Chatham native to perform in Memphis

Chatham native Michael Schatte is continuing to garner attention doing what he loves best – playing music. (Photos courtesy Kevin Thom)
Chatham native Michael Schatte is continuing to garner attention doing what he loves best – playing music. (Photos courtesy Kevin Thom)

Michael Schatte needn’t have worried about his blues credentials.

After having mixed feelings before entering the Great Lakes Blues Society’s Road to Memphis competition, his group – The Michael Schatte Band – won both the event’s fan choice and main band competition to earn a spot on the Beale Street stage in January.

The power trio performed a set of original songs written for the contest, including “Honey Doll” and “Pistol on Her Pillow,” as well as some standard blues covers.

A clip of Honeydoll can be found here.

“I grew up with the blues, but we don’t have a purely blues focus,” Schatte said. “I was hesitant to make that claim and I wasn’t sure how we would be received.”

The set generated plenty of interest from fans searching online for the music immediately after the performances.

“Our goal is to connect with the audience, but it isn’t often you get such an immediate response,” he said. “I had to tell people the music wasn’t available yet because I’d only written it four days before the event.”

Some of the songs will be on Schatte’s next CD, “Turning Back the Vikings,” that will be released in January.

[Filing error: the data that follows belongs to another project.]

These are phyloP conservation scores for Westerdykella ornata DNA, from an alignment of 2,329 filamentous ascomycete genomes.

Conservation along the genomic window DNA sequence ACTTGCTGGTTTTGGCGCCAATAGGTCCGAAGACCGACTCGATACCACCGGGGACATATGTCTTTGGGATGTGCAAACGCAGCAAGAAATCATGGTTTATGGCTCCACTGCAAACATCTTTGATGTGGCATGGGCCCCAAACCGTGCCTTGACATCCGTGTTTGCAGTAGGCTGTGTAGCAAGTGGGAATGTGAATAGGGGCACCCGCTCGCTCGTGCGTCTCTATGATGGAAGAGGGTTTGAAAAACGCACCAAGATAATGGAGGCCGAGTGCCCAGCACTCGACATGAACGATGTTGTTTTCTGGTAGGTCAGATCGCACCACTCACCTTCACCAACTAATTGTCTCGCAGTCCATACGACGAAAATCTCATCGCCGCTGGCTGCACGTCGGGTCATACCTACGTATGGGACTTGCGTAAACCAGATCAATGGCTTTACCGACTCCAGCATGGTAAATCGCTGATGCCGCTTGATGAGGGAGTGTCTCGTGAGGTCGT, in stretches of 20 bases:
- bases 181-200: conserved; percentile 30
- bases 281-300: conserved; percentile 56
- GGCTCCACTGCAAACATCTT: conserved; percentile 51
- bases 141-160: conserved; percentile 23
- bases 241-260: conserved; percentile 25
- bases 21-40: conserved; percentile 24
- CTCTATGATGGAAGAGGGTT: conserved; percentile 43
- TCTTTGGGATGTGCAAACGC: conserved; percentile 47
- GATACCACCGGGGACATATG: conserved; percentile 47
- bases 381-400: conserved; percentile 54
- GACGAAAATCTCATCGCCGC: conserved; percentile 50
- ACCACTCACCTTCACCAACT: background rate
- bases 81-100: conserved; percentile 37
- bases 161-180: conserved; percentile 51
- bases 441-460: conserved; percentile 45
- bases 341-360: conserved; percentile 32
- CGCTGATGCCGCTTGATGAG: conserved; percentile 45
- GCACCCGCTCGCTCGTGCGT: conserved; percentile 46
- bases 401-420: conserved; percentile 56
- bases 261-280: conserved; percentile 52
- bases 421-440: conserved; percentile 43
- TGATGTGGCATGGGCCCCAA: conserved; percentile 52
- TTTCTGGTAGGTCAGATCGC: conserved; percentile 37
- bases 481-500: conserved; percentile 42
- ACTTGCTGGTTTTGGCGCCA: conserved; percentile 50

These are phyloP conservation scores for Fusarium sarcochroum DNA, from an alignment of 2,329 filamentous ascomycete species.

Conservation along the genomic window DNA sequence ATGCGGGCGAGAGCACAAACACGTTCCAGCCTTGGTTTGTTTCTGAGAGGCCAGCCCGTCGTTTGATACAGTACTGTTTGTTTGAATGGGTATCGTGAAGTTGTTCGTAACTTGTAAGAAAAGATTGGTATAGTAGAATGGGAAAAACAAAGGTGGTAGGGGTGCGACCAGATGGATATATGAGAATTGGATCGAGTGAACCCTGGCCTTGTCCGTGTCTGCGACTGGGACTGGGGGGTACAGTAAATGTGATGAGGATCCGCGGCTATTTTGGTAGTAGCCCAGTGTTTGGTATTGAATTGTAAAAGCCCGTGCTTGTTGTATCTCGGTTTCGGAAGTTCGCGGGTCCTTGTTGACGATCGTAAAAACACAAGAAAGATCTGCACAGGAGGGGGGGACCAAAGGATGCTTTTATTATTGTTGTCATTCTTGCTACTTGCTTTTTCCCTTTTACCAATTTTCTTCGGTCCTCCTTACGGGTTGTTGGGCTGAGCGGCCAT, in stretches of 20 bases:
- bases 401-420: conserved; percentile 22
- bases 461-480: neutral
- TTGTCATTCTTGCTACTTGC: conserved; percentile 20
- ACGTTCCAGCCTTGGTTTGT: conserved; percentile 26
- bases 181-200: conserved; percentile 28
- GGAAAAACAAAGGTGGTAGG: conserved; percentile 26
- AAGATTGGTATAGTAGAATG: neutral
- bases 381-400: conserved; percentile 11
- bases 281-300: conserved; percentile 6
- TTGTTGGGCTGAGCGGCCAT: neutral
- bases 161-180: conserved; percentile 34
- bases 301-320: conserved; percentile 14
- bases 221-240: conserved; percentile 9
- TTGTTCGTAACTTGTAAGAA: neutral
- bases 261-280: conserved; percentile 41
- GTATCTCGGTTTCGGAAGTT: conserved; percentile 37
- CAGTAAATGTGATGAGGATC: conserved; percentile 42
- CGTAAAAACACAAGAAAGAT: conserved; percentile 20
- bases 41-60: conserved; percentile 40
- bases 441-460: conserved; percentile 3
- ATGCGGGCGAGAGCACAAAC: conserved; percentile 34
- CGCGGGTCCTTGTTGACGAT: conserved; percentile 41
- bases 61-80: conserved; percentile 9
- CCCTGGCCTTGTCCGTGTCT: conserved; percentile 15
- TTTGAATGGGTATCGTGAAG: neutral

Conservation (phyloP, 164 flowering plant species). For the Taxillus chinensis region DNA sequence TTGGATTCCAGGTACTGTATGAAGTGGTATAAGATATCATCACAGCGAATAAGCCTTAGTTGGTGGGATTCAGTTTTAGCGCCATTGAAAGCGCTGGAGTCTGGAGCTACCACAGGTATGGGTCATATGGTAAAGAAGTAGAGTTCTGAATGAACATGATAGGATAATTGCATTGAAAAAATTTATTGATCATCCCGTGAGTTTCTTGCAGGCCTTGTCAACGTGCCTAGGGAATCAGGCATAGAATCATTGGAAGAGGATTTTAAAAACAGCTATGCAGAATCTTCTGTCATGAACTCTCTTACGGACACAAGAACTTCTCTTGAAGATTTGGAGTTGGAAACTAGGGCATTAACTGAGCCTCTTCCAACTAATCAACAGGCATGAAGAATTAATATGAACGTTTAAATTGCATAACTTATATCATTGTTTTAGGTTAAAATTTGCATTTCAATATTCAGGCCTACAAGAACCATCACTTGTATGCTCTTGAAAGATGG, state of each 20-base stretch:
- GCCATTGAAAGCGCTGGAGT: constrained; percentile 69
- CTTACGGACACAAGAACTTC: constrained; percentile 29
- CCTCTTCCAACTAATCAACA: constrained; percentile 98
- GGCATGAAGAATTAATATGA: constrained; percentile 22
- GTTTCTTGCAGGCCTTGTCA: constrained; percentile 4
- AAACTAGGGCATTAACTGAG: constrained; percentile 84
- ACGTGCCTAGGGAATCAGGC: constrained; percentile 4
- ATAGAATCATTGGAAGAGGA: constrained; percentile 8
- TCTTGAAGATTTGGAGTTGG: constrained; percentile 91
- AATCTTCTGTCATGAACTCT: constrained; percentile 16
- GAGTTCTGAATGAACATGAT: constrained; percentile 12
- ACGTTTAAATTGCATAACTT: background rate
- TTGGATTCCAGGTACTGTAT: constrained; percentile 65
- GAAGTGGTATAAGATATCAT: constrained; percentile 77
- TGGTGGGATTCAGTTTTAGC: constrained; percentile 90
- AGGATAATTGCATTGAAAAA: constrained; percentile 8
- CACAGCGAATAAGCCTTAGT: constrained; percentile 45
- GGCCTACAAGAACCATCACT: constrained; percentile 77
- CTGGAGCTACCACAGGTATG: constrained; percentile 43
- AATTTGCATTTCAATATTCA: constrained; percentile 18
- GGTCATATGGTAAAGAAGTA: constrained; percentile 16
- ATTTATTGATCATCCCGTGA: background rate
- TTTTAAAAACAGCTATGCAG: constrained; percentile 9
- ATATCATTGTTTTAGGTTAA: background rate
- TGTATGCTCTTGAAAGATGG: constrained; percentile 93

schatte michael web2As usual, it will feature a variety of musical genres from the guitarist called a “frighteningly skilled musician” and who has been compared with the likes of Stevie Ray Vaughn and Jeff Healey.

“My background is heavily steeped in blues from my Midnight Mojo band when I was younger, but I enjoy playing everything from rock, to blues to rockabilly and more. I guess I have a short attention span,” he laughed.

“I’m not much of a fan of strict genre approach,” he said. “Let’s just call it ‘music’ and see if we enjoy it. That being said, you have to respect the different genres because they mean so much to people.”

He said blues can be difficult to write because so much has been done, but the results can be well worth the effort.

“There are clichés in blues and you have to work hard to avoid them, but in its purest form, blues speaks to people on a very basic level. There are some forms of music – blues and Celtic come to mind – that transcend what have been considered traditional boundaries.”

Although he isn’t quite ready to hang out a “Songs Written 9 to 5” sign outside his Toronto office, the 30-year-old says he does try to block specific times to write.

“Inspiration can happen anywhere, but it takes more than just inspiration,” he said. “The actual act of getting the work done, to completing the music, takes discipline. Like anything else with human nature, having a deadline or a routine forces you to accomplish things.”

He’s looking forward to performing in Memphis for both the recognition and the experience of being in such a rich environment.

“Being surrounded by so much talent and hearing what the other bands are doing will be great,” he said. “And who doesn’t like a road trip?




  1. We were at the Great Lakes Blues Competition and thank you Michael and your band for obviously the best music there. Our hats off to all the bands playing, enjoyed them all and great to see how each of the bands support each other. Thanks goes out to the East Side Bar and Grill for their support of the Great Lakes Blues Society and all the bands and patrons attending, good food and good times were enjoyed by all.


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